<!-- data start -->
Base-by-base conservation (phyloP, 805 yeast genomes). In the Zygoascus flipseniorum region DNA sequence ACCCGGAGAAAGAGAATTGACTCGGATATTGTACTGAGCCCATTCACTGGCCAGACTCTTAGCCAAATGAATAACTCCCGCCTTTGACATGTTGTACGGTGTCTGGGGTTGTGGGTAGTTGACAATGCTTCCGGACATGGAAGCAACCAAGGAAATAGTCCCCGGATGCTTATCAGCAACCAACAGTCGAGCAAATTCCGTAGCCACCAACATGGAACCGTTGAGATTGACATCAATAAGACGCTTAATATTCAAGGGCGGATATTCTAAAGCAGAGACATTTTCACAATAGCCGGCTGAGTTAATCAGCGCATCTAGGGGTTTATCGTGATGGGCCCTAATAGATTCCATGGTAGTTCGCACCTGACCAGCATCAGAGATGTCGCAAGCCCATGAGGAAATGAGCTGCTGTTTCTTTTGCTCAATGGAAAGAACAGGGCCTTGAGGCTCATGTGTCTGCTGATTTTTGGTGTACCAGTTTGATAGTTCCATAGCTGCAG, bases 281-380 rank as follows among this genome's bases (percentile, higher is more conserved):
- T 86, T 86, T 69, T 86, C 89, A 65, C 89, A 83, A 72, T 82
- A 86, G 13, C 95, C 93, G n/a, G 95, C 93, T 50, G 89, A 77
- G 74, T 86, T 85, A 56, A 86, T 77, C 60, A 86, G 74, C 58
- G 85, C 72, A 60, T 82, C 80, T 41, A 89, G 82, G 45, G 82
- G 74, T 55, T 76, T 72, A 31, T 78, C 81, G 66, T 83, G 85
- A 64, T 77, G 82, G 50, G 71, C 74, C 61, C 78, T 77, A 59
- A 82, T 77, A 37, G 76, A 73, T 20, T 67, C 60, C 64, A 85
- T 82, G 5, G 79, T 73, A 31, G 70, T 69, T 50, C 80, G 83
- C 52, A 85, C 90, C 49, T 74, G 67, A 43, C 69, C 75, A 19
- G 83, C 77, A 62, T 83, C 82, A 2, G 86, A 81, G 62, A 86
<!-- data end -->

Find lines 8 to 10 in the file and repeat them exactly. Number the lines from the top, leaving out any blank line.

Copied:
- A 82, T 77, A 37, G 76, A 73, T 20, T 67, C 60, C 64, A 85
- T 82, G 5, G 79, T 73, A 31, G 70, T 69, T 50, C 80, G 83
- C 52, A 85, C 90, C 49, T 74, G 67, A 43, C 69, C 75, A 19